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Lessons Learned From Sophia Amoruso’s ‘#Girlboss’ Movement

As a career coach to thousands of job seekers—many of whom are millennial women— I can’t help but pick up on the trends I notice in my clientele. Lately, it seems that everyone is reading #GirlBoss, a best-selling book published in May 2014 by Sophia Amoruso, founder of the Nasty Gal clothing empire.

When I picked up the book, I was prepared for a heavy dose of clichés. But after reading it, I understand why the hashtag #GirlBoss has appeared on more than 2.5 million Instagram posts: It’s not just a catchy book title, it’s a movement.

Kudos to Amoruso!

She speaks to the struggle of developing our dreams and our work ethic, which we can all relate to, whether we’re chipping away at a Ph.D. or building a brand. What Amoruso also does so flawlessly is leave the reader with the realization that our work can and should be rewarding at all stages, regardless of the dollars in our bank accounts or the external success of our ventures.

Here are just a few of the lessons I loved the most while reading #GirlBoss, and why you should read it now.

1. Strive for excellence with your customers or clients. Believe it or not, all that it takes to differentiate you from the competition is work that shows passion. We live in a noisy world where you’re being sold to every second of the week, and thus it’s no surprise that too many businesses often focus more on business development than they do on honoring the customers they already have. Amoruso says, “Nasty Gal would have surely failed had it been my goal to grow a business to the size that I have today,” explaining her focus on quality, not quantity. You don’t just evolve from a shopping assistant to the CEO of a multi-million dollar business without a passion for excellence! In Amoruso’s case, one opportunity for excellence was packaging. I felt such joy reading about her passion for the aesthetics of her product packaging; a seemingly small, yet important detail that has given even her most loyal customers a truly unique shopping experience.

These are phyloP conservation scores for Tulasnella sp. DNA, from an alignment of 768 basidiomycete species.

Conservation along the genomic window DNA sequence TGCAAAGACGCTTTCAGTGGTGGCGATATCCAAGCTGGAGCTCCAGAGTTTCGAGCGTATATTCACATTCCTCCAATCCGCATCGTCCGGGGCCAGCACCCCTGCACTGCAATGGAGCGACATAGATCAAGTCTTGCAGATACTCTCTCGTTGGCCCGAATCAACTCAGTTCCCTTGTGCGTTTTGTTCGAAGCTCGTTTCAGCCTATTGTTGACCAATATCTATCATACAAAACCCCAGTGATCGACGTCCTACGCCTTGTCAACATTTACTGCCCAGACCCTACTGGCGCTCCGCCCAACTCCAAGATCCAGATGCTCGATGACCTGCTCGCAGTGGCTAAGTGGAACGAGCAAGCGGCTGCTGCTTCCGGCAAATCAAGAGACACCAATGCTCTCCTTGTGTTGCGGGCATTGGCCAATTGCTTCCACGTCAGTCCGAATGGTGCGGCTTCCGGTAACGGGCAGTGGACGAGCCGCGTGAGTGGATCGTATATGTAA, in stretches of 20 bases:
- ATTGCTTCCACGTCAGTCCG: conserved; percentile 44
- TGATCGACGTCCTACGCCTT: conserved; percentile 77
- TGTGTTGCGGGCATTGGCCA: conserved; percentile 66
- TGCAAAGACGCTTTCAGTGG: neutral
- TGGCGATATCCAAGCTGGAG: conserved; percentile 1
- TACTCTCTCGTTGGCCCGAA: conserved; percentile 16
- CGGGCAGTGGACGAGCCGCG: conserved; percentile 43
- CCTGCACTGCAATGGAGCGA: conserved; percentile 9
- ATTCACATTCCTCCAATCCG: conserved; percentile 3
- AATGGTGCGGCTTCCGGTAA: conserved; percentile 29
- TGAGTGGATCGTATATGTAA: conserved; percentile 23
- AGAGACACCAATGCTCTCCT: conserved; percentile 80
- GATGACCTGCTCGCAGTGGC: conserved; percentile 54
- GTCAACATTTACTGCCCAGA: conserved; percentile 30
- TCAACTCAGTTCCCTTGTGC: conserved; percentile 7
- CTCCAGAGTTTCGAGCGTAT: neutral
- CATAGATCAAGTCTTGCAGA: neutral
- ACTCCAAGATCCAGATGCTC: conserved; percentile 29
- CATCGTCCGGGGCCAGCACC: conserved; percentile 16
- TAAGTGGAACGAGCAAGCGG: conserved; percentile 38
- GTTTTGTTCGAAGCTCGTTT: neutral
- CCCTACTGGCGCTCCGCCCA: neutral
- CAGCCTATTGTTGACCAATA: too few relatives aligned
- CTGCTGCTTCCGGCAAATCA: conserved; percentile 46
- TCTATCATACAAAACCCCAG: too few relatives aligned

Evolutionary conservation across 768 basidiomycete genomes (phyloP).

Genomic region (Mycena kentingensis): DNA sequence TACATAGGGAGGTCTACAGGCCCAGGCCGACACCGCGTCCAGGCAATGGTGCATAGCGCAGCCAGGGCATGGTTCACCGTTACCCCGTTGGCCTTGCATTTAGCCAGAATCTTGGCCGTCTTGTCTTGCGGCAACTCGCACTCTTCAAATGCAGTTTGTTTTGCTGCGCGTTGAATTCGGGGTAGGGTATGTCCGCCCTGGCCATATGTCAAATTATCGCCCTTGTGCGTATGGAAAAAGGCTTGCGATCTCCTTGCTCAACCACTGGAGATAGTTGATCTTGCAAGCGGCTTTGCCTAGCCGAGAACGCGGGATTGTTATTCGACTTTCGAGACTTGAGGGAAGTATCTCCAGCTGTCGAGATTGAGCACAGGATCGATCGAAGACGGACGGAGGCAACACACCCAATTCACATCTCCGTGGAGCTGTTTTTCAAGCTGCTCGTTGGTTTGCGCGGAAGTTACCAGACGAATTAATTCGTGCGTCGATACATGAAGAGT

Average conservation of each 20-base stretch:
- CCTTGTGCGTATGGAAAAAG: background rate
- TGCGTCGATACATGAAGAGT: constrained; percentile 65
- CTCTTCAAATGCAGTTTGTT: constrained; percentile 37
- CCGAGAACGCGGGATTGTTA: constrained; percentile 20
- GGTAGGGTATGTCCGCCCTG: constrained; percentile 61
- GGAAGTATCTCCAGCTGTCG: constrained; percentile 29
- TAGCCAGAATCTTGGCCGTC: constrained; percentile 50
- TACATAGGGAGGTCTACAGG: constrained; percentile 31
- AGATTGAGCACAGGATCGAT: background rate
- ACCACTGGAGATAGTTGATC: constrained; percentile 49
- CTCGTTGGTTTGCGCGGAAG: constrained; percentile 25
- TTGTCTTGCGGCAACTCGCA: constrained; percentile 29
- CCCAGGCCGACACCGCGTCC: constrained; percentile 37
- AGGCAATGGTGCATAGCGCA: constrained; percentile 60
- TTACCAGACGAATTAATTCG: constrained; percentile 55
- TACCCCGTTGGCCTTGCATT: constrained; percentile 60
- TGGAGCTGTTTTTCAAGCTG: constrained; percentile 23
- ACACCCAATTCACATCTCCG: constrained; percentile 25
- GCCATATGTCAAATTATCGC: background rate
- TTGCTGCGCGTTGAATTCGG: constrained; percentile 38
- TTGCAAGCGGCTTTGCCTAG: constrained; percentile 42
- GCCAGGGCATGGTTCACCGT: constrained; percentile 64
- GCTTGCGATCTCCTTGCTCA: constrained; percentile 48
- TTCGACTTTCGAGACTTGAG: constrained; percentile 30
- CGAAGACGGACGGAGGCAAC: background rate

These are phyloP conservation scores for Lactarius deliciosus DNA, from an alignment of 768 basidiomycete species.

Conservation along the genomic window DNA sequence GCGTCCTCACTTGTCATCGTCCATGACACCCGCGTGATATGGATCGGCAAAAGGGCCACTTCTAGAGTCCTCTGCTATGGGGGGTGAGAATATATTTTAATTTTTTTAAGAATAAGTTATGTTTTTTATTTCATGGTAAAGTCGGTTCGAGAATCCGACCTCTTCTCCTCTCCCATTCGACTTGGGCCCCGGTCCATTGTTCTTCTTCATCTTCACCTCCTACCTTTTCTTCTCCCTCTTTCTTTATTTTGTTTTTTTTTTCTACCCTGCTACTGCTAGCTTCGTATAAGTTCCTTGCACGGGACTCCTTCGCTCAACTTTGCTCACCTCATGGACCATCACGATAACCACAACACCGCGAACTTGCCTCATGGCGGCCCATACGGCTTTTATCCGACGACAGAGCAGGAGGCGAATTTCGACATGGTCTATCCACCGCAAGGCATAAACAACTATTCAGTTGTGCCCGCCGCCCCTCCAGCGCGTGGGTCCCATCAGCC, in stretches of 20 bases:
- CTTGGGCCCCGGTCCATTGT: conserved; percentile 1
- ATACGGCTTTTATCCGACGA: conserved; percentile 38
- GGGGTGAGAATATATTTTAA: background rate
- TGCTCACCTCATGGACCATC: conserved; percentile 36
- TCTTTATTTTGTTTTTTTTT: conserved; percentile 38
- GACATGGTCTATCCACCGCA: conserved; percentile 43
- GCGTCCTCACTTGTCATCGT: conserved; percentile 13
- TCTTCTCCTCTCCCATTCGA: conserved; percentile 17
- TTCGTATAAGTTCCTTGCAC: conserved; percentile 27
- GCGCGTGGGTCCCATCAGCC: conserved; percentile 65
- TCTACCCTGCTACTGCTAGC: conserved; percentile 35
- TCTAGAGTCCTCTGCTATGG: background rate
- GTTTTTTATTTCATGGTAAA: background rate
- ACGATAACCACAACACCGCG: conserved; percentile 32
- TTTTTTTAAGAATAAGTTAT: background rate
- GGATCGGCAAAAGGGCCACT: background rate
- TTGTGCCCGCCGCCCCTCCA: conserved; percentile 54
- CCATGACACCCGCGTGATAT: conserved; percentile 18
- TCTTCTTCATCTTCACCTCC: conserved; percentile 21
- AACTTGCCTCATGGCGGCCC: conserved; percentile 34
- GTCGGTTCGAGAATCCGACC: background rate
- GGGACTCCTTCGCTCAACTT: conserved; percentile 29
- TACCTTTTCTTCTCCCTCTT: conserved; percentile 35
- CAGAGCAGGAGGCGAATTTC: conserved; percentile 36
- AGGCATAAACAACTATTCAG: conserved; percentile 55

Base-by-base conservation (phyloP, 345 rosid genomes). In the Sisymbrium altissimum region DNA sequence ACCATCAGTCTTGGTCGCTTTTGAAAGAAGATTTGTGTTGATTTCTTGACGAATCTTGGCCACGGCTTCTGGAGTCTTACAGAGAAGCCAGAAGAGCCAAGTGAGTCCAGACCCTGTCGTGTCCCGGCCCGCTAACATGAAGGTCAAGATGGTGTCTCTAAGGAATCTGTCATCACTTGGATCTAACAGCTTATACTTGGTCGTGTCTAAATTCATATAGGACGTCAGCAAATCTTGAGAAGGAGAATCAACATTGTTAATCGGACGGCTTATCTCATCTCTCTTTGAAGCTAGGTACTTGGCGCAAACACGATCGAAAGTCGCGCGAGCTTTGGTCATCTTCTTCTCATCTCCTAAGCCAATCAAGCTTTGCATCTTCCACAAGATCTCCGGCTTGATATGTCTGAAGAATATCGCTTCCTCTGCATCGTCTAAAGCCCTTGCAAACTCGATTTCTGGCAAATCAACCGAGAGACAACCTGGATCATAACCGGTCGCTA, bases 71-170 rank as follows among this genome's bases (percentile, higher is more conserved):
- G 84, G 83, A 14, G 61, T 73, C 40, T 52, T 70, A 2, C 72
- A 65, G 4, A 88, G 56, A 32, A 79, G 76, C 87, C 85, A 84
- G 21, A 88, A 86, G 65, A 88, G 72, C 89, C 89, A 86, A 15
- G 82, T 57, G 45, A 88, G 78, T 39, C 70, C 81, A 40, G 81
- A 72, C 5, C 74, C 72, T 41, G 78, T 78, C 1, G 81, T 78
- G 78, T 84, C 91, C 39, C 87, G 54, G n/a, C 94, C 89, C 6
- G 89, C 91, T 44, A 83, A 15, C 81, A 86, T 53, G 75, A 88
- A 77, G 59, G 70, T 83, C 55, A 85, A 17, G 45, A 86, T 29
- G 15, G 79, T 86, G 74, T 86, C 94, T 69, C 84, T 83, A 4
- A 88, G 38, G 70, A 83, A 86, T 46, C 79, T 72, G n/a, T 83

2. Hold boundaries in your work life. Amoruso learned it the hard way, as so many of us do… She befriended one of her employees and as she talked about how she felt driving her new car, the employee retorted: “Well, you know, you’d better be careful, because people are saying, ‘Oh, now I’m doing my job to pay for a Porsche.’”